OPINION: Is country music a genre?

From Issue 7


Photo by Genevieve Hurst

Photo by Genevieve Hurst.

Honestly, can new country music even be considered its own genre? Aside from the (often faked) country accents, there is no real uniting factor in these songs. Perhaps the subjects of the songs, however, are what holds these songs together: trucks, jeans, girls, four-wheelers, back roads, and beer. There are very few country songs that have genuine meaning.

Old country songs had an important message. Think of Johnny Cash’s songs that, despite their simplicity, spoke of real life issues and triumphs. He told real stories, not clichéd, shallow taglines repeated over and over again. Think of Dolly Parton, who embraced her Southern stereotype while also breaking boundaries for women, especially in country music. Think of Merle Haggard, who told his story of struggle and redemption as an American epic through his music. Think of Willie Nelson, who fought against the mainstream country music of the time to make music that meant something to him. With their music, they aimed to depict the true highs and lows of real life with substantial, genuine feelings.

The country boy stereotype has come to dominate this once meaningful genre, leaving it dryer and more offensive than ever. These boys have all or most of these characteristics: boots, trucks, four-wheelers, guns, heavy southern accents, and an oversized belt buckle. He loves his mom, beer, fishing, and hunting. He’ll make sure that you know these things if you listen to his music. If this guy were an original, he would be pretty cool. Thousands of songs later, however, his country boy lifestyle gets pretty boring.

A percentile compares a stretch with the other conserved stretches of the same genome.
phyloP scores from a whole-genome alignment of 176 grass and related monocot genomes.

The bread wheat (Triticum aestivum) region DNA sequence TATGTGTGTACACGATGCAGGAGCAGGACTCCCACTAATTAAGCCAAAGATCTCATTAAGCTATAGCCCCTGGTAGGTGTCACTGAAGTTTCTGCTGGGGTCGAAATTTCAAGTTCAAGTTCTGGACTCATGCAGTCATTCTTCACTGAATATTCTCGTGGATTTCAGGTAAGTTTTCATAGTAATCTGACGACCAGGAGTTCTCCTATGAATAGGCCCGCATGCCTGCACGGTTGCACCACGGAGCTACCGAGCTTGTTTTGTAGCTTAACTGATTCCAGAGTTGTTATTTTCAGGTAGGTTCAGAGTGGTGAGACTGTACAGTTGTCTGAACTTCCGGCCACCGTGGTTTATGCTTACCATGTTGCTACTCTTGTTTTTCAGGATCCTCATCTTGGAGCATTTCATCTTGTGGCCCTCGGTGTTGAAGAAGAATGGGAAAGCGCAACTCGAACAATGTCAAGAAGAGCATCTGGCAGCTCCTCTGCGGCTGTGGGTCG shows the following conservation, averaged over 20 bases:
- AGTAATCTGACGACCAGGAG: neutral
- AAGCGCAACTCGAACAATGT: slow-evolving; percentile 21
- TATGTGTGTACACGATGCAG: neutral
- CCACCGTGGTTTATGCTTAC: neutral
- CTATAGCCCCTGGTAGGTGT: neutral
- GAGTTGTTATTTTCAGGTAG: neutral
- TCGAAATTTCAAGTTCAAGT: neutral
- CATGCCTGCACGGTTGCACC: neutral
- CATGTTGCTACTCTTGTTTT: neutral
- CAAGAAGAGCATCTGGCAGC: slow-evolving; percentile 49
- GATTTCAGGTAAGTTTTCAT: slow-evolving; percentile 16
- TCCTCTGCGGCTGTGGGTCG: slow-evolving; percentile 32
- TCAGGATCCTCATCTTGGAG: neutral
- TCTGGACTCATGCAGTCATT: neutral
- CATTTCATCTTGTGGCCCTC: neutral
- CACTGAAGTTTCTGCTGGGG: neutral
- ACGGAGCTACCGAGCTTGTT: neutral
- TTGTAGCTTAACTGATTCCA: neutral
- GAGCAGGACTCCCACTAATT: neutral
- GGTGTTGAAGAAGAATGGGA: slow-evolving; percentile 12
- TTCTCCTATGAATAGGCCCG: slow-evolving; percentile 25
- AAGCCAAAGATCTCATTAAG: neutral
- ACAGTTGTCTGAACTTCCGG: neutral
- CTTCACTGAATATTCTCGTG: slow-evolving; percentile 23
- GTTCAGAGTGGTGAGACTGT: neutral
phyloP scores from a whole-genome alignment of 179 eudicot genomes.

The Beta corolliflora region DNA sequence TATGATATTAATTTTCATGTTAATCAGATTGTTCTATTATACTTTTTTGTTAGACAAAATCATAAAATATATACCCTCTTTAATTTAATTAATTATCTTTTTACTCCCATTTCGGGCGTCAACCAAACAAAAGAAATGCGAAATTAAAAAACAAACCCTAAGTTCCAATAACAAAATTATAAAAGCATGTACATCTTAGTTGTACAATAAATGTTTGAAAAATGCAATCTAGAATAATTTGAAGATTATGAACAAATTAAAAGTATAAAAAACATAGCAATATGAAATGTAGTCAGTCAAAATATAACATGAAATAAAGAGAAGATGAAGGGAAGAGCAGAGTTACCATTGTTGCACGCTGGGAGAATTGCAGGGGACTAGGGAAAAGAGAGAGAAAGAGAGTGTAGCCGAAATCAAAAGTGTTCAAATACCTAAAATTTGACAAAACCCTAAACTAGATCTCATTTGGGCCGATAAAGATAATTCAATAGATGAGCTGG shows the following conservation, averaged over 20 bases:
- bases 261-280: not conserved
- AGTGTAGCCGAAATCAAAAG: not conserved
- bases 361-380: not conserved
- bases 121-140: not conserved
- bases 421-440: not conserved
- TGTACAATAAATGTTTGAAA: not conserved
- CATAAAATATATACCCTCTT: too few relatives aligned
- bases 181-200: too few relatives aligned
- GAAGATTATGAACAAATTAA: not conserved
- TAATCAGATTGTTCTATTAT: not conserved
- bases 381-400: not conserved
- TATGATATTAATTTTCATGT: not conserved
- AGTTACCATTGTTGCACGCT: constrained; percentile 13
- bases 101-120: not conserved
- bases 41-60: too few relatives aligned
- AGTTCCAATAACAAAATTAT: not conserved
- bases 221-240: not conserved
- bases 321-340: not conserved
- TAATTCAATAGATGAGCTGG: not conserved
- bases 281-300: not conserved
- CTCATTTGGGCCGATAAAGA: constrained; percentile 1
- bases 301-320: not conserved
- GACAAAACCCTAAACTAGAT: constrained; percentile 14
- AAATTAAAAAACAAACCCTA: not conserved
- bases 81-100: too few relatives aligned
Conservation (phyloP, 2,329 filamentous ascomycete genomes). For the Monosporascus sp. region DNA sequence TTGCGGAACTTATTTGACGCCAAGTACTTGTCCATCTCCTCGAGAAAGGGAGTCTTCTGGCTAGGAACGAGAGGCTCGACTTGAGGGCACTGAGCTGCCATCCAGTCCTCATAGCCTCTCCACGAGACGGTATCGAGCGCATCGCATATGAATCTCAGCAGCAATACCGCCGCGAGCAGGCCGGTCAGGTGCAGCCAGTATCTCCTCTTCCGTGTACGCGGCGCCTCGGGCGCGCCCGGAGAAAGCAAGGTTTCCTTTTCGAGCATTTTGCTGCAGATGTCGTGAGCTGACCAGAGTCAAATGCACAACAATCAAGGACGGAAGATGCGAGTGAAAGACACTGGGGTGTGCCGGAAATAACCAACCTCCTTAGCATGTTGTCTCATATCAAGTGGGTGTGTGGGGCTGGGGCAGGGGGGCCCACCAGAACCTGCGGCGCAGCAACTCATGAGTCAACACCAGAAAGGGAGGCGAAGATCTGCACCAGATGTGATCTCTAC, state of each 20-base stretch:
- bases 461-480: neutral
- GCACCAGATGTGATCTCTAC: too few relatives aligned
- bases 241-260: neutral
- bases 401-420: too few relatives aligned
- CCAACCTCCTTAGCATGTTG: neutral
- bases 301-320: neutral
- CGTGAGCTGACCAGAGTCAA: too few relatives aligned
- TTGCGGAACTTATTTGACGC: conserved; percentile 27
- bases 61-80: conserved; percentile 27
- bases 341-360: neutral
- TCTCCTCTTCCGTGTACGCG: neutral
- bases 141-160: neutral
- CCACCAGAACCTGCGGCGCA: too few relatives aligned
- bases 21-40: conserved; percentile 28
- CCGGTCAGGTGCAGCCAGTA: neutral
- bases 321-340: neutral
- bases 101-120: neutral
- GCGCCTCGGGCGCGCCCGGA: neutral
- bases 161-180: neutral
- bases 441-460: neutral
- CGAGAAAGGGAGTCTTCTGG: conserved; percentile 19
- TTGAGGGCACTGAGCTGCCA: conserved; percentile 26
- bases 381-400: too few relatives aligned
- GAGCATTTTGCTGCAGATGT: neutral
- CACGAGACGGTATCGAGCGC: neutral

Many of the songs are romantic; the majority are written by men about women. Some of these are really genuine and sweet, but others are just sexist. They’re extremely degrading; they often describe women’s bodies in an objectifying manner, hiding under the guise of romanticism. For example, in Luke Bryan’s “That’s My Kind of Night,” he says, “You got that sun tan skirt and boots. Waiting on you to look my way and scoot your little hot self over here. Girl hand me another beer! All them other boys wanna wind you up and take you downtown. But you look like the kind that likes to take it way out. Out where the cornrows grow, row, row my boat.” Does he care about her personality? Probably not. Country songs like this often portray women as objects to be proud of rather than equals. 

Even beyond these deep-rooted issues, country music is just simply unoriginal in every aspect. Take Keith Urban, for instance. His songs are most akin to Christian contemporary music, which is fairly infamous for its monotonous, repetitive, and overused melodies. The only thing differentiating these songs is his accent, which is fake! He’s from New Zealand; he can’t have a Southern accent! To be fair, though, discounting the lyrics, the vast majority of new country sounds exactly like Christian contemporary, so Keith Urban isn’t the only one failing the genre. Other artists such as Florida Georgia Line simply fall into the category of pop music, which has become the definition of repetitive beats and shallow lyrics. Country cannot be considered its own genre when it simply utilizes an existing style of music and just alters the lyrics to stereotypical “country things.”